GU/Focal Problems for Urology Small Groups

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Case 1

You are the Clinical Clerk in ER and are asked to see Paul, a 30 year old man, who was awakened from sleep 2 hours ago by severe left sided back and flank pain which radiates into his left lower quadrant. He has never experienced such a pain before. His general health has been good and he has no intercurrent medical problems. On examination, he is in evident distress and is pale and sweating. His vitals include:

BP - 110/64
Pulse - 100/min
Temperature - 37.2°C

He is exquisitely tender on palpation of the left flank and is also uncomfortable in the left lower quadrant. There is no rebound tenderness. Bowel sounds are normal.

Laboratory investigations include:

Hgb - 138 g/l
WBC - 7,200
Urinalysis:
  WBC - 2-4/hpf
  RBC - >100/hpf
  Casts - 0
  Bacteria - 0
  1. Outline a brief differential diagnosis for Paul's presentation.
  2. What will be your immediate management steps?
  3. What further investigations will you order?
  4. What treatment options will be most likely to deal effectively with Paul's problem?

Case 2

Laura is a 53 year-old woman who presents with complaints of fatigue, a 4 kg weight loss and general malaise. She also describes right upper quadrant and back pain and early satiety with meals. She has previously been in good health and relates no significant medical or surgical history. She specifically denies any genitourinary symptoms. Her BP is 128/74. Abdominal examination reveals a non-tender mass in the right flank. Pelvic and rectal examinations are negative.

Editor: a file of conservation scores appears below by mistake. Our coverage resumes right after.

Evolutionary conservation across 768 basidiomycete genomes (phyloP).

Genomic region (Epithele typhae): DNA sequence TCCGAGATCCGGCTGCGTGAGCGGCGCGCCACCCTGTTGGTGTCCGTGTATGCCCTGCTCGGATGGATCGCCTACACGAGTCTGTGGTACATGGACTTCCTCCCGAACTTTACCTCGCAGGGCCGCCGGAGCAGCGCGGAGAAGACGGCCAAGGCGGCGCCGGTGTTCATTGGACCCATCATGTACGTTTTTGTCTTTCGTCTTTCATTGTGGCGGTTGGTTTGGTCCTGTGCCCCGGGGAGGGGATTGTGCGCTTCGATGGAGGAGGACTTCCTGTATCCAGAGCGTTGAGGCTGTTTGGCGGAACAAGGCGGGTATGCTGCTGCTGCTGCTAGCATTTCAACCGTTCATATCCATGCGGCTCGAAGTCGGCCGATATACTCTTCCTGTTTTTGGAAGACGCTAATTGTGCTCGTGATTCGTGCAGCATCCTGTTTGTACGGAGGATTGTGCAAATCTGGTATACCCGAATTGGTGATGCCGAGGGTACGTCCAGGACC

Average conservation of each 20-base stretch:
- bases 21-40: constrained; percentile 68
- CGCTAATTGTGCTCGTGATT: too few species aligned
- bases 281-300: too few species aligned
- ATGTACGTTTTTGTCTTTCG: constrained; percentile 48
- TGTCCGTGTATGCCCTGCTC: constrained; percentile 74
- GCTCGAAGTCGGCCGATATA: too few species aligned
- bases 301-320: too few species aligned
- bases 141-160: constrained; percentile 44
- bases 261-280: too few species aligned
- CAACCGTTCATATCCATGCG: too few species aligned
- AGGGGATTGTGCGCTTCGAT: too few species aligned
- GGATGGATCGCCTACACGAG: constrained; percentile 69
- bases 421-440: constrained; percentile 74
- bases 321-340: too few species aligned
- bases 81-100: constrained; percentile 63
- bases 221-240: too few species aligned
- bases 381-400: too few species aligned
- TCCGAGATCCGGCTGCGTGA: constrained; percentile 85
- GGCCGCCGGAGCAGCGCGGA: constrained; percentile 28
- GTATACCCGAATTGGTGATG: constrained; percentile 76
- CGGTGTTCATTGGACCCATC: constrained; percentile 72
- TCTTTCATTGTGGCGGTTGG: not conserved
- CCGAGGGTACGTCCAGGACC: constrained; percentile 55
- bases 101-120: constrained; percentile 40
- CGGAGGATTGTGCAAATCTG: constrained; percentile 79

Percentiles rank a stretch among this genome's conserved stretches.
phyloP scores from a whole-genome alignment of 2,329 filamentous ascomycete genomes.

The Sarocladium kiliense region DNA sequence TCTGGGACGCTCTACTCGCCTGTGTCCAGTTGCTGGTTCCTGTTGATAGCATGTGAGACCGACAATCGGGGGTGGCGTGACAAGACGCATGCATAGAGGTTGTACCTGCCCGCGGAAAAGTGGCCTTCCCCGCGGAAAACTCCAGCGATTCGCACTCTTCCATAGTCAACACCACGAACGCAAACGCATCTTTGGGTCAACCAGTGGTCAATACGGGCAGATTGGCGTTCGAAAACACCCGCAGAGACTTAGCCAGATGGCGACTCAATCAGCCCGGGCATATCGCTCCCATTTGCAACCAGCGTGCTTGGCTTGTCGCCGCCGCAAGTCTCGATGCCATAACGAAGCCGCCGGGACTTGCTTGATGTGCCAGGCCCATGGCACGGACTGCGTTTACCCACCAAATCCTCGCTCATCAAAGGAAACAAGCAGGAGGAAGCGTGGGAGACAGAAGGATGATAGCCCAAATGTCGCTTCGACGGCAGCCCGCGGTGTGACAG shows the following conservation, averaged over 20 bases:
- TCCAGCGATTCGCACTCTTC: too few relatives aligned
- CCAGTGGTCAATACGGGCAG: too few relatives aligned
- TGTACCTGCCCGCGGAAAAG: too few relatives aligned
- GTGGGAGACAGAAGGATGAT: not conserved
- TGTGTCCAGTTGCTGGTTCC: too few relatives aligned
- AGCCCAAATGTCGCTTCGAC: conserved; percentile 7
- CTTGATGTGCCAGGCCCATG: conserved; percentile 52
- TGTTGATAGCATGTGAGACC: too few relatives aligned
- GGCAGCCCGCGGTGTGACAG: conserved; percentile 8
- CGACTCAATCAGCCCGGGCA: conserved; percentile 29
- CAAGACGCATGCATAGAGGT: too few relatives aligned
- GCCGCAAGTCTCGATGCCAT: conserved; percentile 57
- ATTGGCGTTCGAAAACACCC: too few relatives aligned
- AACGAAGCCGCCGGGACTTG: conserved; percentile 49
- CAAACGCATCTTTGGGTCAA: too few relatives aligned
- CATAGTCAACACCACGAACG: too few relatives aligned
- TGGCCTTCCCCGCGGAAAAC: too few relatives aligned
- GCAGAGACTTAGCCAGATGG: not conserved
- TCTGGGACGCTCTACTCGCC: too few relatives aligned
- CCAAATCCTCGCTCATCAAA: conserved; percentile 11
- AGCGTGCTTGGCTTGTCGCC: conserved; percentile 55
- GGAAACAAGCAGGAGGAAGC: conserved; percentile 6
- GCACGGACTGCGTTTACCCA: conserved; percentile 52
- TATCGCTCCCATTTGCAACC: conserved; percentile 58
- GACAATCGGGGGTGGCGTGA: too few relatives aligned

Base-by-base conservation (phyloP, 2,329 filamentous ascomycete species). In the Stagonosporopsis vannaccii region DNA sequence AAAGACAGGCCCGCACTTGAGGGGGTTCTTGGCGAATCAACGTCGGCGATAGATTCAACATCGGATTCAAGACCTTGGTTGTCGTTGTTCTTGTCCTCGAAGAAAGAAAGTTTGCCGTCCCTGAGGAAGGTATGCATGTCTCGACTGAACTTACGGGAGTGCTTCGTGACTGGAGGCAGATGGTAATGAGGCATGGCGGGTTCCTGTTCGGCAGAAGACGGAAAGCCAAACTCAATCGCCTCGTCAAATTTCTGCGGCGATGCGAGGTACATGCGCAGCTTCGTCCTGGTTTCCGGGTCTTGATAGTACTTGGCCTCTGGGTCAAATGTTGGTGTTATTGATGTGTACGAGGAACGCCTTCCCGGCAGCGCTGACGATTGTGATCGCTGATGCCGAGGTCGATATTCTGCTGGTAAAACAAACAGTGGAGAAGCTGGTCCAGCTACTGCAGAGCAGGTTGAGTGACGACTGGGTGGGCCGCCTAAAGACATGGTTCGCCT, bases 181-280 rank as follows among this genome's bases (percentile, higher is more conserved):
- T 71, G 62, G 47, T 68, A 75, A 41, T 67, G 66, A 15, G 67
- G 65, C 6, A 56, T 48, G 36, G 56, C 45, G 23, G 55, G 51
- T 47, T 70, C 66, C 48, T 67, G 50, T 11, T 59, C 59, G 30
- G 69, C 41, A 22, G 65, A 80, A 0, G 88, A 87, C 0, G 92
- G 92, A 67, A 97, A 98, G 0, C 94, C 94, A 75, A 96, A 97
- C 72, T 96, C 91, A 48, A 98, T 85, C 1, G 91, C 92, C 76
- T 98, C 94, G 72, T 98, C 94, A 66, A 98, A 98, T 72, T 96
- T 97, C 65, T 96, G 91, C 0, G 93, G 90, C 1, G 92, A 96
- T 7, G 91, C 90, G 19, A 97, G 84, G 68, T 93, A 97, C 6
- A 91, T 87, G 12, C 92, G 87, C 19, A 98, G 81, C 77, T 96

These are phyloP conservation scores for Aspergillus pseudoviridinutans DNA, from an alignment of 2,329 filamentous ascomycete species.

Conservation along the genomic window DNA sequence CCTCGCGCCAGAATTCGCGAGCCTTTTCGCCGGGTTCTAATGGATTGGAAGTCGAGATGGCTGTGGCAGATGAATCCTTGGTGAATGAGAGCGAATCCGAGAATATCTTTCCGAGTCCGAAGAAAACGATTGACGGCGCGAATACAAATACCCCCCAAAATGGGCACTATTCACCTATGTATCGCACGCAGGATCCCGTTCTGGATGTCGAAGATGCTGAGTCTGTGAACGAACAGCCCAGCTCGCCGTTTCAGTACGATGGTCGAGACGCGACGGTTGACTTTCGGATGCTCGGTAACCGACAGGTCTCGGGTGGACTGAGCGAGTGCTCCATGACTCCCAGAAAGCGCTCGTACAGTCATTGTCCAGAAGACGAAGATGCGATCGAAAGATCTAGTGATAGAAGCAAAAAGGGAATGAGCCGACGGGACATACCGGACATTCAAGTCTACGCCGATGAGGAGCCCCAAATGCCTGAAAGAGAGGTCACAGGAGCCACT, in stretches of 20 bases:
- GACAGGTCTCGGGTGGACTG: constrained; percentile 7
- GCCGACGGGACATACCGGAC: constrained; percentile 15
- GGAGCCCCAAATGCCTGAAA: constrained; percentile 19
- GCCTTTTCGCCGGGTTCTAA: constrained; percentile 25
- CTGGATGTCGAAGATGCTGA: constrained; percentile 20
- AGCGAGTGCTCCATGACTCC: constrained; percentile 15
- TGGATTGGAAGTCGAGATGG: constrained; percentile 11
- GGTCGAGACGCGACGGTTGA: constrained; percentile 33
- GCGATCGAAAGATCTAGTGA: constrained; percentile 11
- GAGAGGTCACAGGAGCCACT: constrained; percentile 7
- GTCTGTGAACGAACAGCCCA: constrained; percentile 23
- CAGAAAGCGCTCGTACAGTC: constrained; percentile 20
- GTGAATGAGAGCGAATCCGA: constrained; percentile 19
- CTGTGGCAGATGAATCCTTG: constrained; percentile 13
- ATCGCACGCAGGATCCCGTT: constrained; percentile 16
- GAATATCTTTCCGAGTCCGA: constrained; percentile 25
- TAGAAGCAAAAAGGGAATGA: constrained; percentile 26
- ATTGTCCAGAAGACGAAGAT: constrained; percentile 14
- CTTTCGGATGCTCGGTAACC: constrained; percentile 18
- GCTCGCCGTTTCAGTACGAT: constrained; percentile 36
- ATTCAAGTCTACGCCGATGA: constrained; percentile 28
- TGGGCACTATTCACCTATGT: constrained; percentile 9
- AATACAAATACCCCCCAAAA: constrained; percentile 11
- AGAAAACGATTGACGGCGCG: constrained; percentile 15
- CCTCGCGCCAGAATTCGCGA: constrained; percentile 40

Laboratory investigations include:

Hgb - 140g/l
WBC - 10 200
Urinalysis:
  WBC - 2-4/hpf
  RBC - 0-1/hpf
  bacteria - 0
  1. List a brief differential diagnosis for this woman's complaints.
  2. What initial investigations will you consider for Laura?
  3. Based on the results presented in the Small Group Session, how will you investigate her further?
  4. From the findings of the investigations presented in the Small Group Session, what management options are appropriate to offer to Laura?

Case 3

Jenna is a 10 year-old girl referred because of recurrent UTIs. Over the past 2 years, she has had several episodes of frequency, urgency and pain with voiding. These symptoms have resolved with short courses of antibiotic prescribed through walk-in clinics. Her voiding is otherwise normal and she was "potty trained" at 21 months.

Jenna is otherwise in good health. Her mom recalls that she frequently complains of "tummy aches" and volunteers that JL seems less energetic than her brothers and sister. On examination, Jenna seems small for her age but there are no other positive findings except for some irritation and redness around the introitus.

Recent laboratory investigations include:

Hgb - 118g/l
WBC - 11,200
Urinalysis:
  WBC – 20-25/hpf
  RBC – 2-4/hpf
  bacteria – many
Urine C&S:
  >100,000 colonies of E coli sensitive to all antibiotics tested
  1. From Jenna’s presentation, what is your differential diagnosis of her problem?
  2. What will you recommend for her initial management?
  3. What further investigations will you order?
  4. What will you suggest for her long term management?